Japanese ace Yoshinobu Yamamoto is expected to be posted by the Orix Buffaloes on Monday, which means the 45-day negotiating window will open on Tuesday. That comes from ESPN’s Buster Olney and tracks with similar reports about the righty’s timeline. Unlike the previous system in which teams had to submit bids, with the highest bid securing exclusive negotiating rights, all 30 teams can engage posted players. The winning team will then be subject to a posting fee based on the value of the contract.
In Yoshinobu’s case, the deal will cost quite a bit more than just the projected $200 million price tag. The release fee under the amended NPB posting system amounts to 20% of the first $25 million ($5M), 17.5% of the next $25 million ($4.375M), and 15% of everything over that (possibly $22.5M or more). As steep as it might seem to fork over $30+ million in addition to the deal, it’s a pittance compared to the $51+ million the Rangers and Yankees paid just to talk to Yu Darvish and Daisuke Matsuzaka, respectively.
As a quick point of clarification, the release fee is not part of a team’s competitive balance tax calculation. Speaking of which, it should also be noted that there’s no such thing as front-loading or back-loading a deal to create more favorable tax situations. The CBT is based on the average annual value of a contract, which is total guaranteed money over total guaranteed years.
It does make sense, however, for a deal to be structured so that Yamamoto earns less in actual salary during the early years to help offset the big cash hit from the release fee.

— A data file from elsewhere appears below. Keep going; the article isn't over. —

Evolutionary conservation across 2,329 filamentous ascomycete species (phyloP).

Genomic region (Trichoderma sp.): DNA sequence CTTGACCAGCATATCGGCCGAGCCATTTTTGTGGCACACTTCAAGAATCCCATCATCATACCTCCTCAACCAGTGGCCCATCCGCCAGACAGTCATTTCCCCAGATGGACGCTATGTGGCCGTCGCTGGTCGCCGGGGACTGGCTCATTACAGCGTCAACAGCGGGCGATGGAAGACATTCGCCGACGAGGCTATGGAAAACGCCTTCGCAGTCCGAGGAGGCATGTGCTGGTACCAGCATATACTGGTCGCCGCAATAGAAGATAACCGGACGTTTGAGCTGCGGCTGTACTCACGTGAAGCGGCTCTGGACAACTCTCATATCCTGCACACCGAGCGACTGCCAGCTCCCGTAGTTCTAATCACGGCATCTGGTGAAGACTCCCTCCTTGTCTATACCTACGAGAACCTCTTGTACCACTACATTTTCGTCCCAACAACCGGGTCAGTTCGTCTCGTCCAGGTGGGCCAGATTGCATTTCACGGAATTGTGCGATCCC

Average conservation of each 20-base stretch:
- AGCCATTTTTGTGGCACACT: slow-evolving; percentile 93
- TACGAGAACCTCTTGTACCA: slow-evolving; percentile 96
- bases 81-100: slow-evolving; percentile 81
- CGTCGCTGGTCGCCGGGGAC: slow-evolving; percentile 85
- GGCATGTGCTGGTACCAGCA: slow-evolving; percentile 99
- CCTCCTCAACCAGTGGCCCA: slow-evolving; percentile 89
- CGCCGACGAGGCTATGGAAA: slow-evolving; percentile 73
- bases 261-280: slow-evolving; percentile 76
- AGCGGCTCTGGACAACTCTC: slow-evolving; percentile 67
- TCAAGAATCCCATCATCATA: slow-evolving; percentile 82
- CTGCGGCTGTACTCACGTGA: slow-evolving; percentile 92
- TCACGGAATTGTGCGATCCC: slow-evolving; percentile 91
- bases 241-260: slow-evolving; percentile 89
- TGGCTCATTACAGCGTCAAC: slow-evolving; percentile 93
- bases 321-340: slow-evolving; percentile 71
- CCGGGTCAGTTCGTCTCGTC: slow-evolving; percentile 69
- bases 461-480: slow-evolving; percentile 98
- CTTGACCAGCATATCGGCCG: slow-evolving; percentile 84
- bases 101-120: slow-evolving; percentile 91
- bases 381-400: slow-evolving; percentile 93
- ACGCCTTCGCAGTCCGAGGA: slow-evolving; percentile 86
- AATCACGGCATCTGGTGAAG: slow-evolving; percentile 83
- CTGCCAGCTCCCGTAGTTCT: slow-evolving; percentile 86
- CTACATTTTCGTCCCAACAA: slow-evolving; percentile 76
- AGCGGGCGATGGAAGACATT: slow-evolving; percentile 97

This is a unique situation because Yamamoto is clearly the best pitcher in Japan right now, maybe ever, and he’s coming over at a much younger age than most posted players. Blessed with a mid-90s fastball, a wicked splitter, big curve, firm cutter, and nasty slider, he should be able to hold his own at the top of any rotation. Even if you factor in some regression in the numbers, his performance — 1.21 ERA and 169 strikeouts to 28 walks over 164 innings — sets a very high floor.
The only real criticism of Yamamoto is that he’s only 5-foot-10, but that’s not going to stop several teams from falling all over each other to sign him. The Cubs are expected to be among the most dogged suitors in a process that could involve a number of somewhat unexpected teams. Even the Tigers and Diamondbacks, neither of whom typically carries big payrolls, will be lining up meetings.
The Yankees should be in the mix as well, though GM Brian Cashman may have hurt their chances with his recent comments about the oft-injured Giancarlo Stanton. The rub there is that both Stanton and Yamamoto are represented by Joel Wolfe of Wasserman. Woopsie-doodle.
Yamamoto isn’t the only Japanese pitcher the Cubs will pursue either, as lefty Shota Imanaga has been on their radar for a while too. They’ve had success selling former NPB stars on the idea of playing in Chicago, so they shouldn’t be discounted as big players this time around.
“It’s a great baseball culture,” Jed Hoyer said after a September scouting trip to Japan. “Obviously, they have a lot of really good players. Making sure that’s a market that we are actively involved in is something that’s really important.”
Just like the potential pursuits of Shohei Ohtani, Juan Soto, or two Brewers pitchers, I’m not all that bullish on the Cubs’ chances to make this happen. I am, however, excited by the possibility that they’ll give Yamamoto and all the others a real run in what figures to be a very active offseason.